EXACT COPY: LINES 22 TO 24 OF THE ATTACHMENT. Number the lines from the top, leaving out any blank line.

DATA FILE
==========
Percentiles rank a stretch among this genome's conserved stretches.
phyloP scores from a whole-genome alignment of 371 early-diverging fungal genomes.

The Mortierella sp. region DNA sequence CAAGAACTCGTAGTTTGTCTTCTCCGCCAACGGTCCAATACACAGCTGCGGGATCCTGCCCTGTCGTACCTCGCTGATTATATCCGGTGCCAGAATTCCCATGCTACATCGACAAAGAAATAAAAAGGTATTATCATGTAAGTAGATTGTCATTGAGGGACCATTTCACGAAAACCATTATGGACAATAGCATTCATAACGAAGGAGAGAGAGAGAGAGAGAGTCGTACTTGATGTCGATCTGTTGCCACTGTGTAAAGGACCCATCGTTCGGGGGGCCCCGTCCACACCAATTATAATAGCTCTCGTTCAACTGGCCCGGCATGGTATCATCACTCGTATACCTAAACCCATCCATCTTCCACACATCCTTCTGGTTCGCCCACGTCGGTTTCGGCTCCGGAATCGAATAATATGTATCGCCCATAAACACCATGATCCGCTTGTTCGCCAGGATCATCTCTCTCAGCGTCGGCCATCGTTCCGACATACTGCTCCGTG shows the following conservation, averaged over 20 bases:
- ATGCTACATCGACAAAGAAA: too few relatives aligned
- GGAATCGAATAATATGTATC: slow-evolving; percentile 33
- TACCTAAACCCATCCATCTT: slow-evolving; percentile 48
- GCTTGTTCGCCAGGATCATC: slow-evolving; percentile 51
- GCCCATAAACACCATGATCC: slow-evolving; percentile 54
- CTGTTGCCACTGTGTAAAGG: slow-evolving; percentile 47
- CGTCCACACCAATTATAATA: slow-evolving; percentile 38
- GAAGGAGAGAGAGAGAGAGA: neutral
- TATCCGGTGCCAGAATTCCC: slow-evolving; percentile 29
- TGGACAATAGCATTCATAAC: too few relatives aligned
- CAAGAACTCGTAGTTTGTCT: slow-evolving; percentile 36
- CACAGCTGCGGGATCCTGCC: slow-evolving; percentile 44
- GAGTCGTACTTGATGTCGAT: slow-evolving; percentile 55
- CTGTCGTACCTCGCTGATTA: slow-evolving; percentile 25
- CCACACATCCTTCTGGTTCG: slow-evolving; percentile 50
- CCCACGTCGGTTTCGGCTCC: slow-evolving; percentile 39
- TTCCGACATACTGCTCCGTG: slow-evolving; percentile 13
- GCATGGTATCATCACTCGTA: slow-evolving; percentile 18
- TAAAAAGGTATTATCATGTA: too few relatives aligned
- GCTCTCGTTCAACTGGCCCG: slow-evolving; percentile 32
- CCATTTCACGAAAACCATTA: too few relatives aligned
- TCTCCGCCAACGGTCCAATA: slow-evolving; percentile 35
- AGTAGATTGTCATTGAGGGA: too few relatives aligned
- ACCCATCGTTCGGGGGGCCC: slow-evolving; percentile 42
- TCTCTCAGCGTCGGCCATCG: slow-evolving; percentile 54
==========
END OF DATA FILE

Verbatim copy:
- TAAAAAGGTATTATCATGTA: too few relatives aligned
- GCTCTCGTTCAACTGGCCCG: slow-evolving; percentile 32
- CCATTTCACGAAAACCATTA: too few relatives aligned